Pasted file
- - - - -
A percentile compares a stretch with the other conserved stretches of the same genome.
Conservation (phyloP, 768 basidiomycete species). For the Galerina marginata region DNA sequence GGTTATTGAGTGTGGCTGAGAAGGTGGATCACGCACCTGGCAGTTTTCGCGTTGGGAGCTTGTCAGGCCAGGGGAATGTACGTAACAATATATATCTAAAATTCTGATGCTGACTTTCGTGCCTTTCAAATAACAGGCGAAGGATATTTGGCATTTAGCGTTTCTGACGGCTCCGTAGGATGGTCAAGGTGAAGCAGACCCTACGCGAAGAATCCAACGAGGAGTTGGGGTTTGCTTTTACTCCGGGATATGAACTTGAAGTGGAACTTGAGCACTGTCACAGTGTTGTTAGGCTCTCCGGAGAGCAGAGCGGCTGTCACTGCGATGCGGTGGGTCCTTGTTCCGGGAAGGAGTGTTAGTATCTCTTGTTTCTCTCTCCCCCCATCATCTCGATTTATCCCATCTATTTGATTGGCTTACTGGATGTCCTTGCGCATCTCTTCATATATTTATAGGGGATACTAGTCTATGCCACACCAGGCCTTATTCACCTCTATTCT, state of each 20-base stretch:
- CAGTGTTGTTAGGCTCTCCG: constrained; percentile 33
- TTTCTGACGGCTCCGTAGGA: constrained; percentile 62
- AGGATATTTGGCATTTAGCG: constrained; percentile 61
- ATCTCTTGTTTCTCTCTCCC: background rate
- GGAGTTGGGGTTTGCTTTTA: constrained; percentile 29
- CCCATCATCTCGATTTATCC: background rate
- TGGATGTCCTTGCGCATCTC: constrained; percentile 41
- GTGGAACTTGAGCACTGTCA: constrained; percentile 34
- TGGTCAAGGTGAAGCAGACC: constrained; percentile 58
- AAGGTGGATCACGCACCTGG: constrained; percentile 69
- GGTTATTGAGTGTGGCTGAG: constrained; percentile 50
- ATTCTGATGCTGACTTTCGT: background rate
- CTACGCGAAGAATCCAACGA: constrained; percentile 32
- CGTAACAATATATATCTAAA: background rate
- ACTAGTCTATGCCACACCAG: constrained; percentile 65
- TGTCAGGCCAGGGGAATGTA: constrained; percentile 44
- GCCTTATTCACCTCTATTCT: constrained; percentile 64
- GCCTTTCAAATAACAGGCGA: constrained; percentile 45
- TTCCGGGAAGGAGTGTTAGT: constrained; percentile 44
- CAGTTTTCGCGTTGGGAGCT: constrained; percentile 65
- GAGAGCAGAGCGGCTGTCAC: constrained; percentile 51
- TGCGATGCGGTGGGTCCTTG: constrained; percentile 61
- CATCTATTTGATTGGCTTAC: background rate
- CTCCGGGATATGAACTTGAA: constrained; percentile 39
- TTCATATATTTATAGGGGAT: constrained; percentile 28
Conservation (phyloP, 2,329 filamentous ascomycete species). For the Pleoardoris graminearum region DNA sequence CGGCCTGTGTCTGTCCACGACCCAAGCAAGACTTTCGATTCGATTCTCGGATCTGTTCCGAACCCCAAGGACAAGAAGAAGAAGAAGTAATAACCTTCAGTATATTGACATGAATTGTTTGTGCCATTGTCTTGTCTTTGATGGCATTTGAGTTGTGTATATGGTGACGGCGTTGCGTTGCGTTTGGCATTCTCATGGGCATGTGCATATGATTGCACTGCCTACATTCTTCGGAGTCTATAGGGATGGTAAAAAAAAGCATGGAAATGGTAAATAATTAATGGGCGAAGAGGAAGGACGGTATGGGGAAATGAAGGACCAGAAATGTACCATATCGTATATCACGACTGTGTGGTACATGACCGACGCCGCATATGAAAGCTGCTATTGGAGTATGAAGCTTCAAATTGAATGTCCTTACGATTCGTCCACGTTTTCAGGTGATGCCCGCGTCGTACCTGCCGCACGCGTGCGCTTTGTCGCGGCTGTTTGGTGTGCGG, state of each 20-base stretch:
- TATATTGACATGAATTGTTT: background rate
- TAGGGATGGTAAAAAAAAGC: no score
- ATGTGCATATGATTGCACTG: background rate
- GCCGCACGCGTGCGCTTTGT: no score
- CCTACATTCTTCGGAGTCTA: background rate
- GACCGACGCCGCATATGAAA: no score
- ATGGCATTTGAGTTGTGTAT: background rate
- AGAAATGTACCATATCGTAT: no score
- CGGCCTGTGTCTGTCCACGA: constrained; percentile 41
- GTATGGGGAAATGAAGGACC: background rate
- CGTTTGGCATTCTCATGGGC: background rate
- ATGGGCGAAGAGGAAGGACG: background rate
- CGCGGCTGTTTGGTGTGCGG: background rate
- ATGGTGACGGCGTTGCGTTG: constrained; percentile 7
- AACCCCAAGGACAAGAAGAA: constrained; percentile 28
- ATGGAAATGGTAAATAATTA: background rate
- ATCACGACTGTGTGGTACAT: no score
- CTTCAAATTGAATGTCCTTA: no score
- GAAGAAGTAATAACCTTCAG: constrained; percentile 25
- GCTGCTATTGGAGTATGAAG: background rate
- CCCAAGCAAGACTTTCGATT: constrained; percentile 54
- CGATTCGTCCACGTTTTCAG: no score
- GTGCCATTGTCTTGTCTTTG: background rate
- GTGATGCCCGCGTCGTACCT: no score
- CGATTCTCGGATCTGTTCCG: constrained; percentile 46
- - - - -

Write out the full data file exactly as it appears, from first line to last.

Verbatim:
A percentile compares a stretch with the other conserved stretches of the same genome.
Conservation (phyloP, 768 basidiomycete species). For the Galerina marginata region DNA sequence GGTTATTGAGTGTGGCTGAGAAGGTGGATCACGCACCTGGCAGTTTTCGCGTTGGGAGCTTGTCAGGCCAGGGGAATGTACGTAACAATATATATCTAAAATTCTGATGCTGACTTTCGTGCCTTTCAAATAACAGGCGAAGGATATTTGGCATTTAGCGTTTCTGACGGCTCCGTAGGATGGTCAAGGTGAAGCAGACCCTACGCGAAGAATCCAACGAGGAGTTGGGGTTTGCTTTTACTCCGGGATATGAACTTGAAGTGGAACTTGAGCACTGTCACAGTGTTGTTAGGCTCTCCGGAGAGCAGAGCGGCTGTCACTGCGATGCGGTGGGTCCTTGTTCCGGGAAGGAGTGTTAGTATCTCTTGTTTCTCTCTCCCCCCATCATCTCGATTTATCCCATCTATTTGATTGGCTTACTGGATGTCCTTGCGCATCTCTTCATATATTTATAGGGGATACTAGTCTATGCCACACCAGGCCTTATTCACCTCTATTCT, state of each 20-base stretch:
- CAGTGTTGTTAGGCTCTCCG: constrained; percentile 33
- TTTCTGACGGCTCCGTAGGA: constrained; percentile 62
- AGGATATTTGGCATTTAGCG: constrained; percentile 61
- ATCTCTTGTTTCTCTCTCCC: background rate
- GGAGTTGGGGTTTGCTTTTA: constrained; percentile 29
- CCCATCATCTCGATTTATCC: background rate
- TGGATGTCCTTGCGCATCTC: constrained; percentile 41
- GTGGAACTTGAGCACTGTCA: constrained; percentile 34
- TGGTCAAGGTGAAGCAGACC: constrained; percentile 58
- AAGGTGGATCACGCACCTGG: constrained; percentile 69
- GGTTATTGAGTGTGGCTGAG: constrained; percentile 50
- ATTCTGATGCTGACTTTCGT: background rate
- CTACGCGAAGAATCCAACGA: constrained; percentile 32
- CGTAACAATATATATCTAAA: background rate
- ACTAGTCTATGCCACACCAG: constrained; percentile 65
- TGTCAGGCCAGGGGAATGTA: constrained; percentile 44
- GCCTTATTCACCTCTATTCT: constrained; percentile 64
- GCCTTTCAAATAACAGGCGA: constrained; percentile 45
- TTCCGGGAAGGAGTGTTAGT: constrained; percentile 44
- CAGTTTTCGCGTTGGGAGCT: constrained; percentile 65
- GAGAGCAGAGCGGCTGTCAC: constrained; percentile 51
- TGCGATGCGGTGGGTCCTTG: constrained; percentile 61
- CATCTATTTGATTGGCTTAC: background rate
- CTCCGGGATATGAACTTGAA: constrained; percentile 39
- TTCATATATTTATAGGGGAT: constrained; percentile 28
Conservation (phyloP, 2,329 filamentous ascomycete species). For the Pleoardoris graminearum region DNA sequence CGGCCTGTGTCTGTCCACGACCCAAGCAAGACTTTCGATTCGATTCTCGGATCTGTTCCGAACCCCAAGGACAAGAAGAAGAAGAAGTAATAACCTTCAGTATATTGACATGAATTGTTTGTGCCATTGTCTTGTCTTTGATGGCATTTGAGTTGTGTATATGGTGACGGCGTTGCGTTGCGTTTGGCATTCTCATGGGCATGTGCATATGATTGCACTGCCTACATTCTTCGGAGTCTATAGGGATGGTAAAAAAAAGCATGGAAATGGTAAATAATTAATGGGCGAAGAGGAAGGACGGTATGGGGAAATGAAGGACCAGAAATGTACCATATCGTATATCACGACTGTGTGGTACATGACCGACGCCGCATATGAAAGCTGCTATTGGAGTATGAAGCTTCAAATTGAATGTCCTTACGATTCGTCCACGTTTTCAGGTGATGCCCGCGTCGTACCTGCCGCACGCGTGCGCTTTGTCGCGGCTGTTTGGTGTGCGG, state of each 20-base stretch:
- TATATTGACATGAATTGTTT: background rate
- TAGGGATGGTAAAAAAAAGC: no score
- ATGTGCATATGATTGCACTG: background rate
- GCCGCACGCGTGCGCTTTGT: no score
- CCTACATTCTTCGGAGTCTA: background rate
- GACCGACGCCGCATATGAAA: no score
- ATGGCATTTGAGTTGTGTAT: background rate
- AGAAATGTACCATATCGTAT: no score
- CGGCCTGTGTCTGTCCACGA: constrained; percentile 41
- GTATGGGGAAATGAAGGACC: background rate
- CGTTTGGCATTCTCATGGGC: background rate
- ATGGGCGAAGAGGAAGGACG: background rate
- CGCGGCTGTTTGGTGTGCGG: background rate
- ATGGTGACGGCGTTGCGTTG: constrained; percentile 7
- AACCCCAAGGACAAGAAGAA: constrained; percentile 28
- ATGGAAATGGTAAATAATTA: background rate
- ATCACGACTGTGTGGTACAT: no score
- CTTCAAATTGAATGTCCTTA: no score
- GAAGAAGTAATAACCTTCAG: constrained; percentile 25
- GCTGCTATTGGAGTATGAAG: background rate
- CCCAAGCAAGACTTTCGATT: constrained; percentile 54
- CGATTCGTCCACGTTTTCAG: no score
- GTGCCATTGTCTTGTCTTTG: background rate
- GTGATGCCCGCGTCGTACCT: no score
- CGATTCTCGGATCTGTTCCG: constrained; percentile 46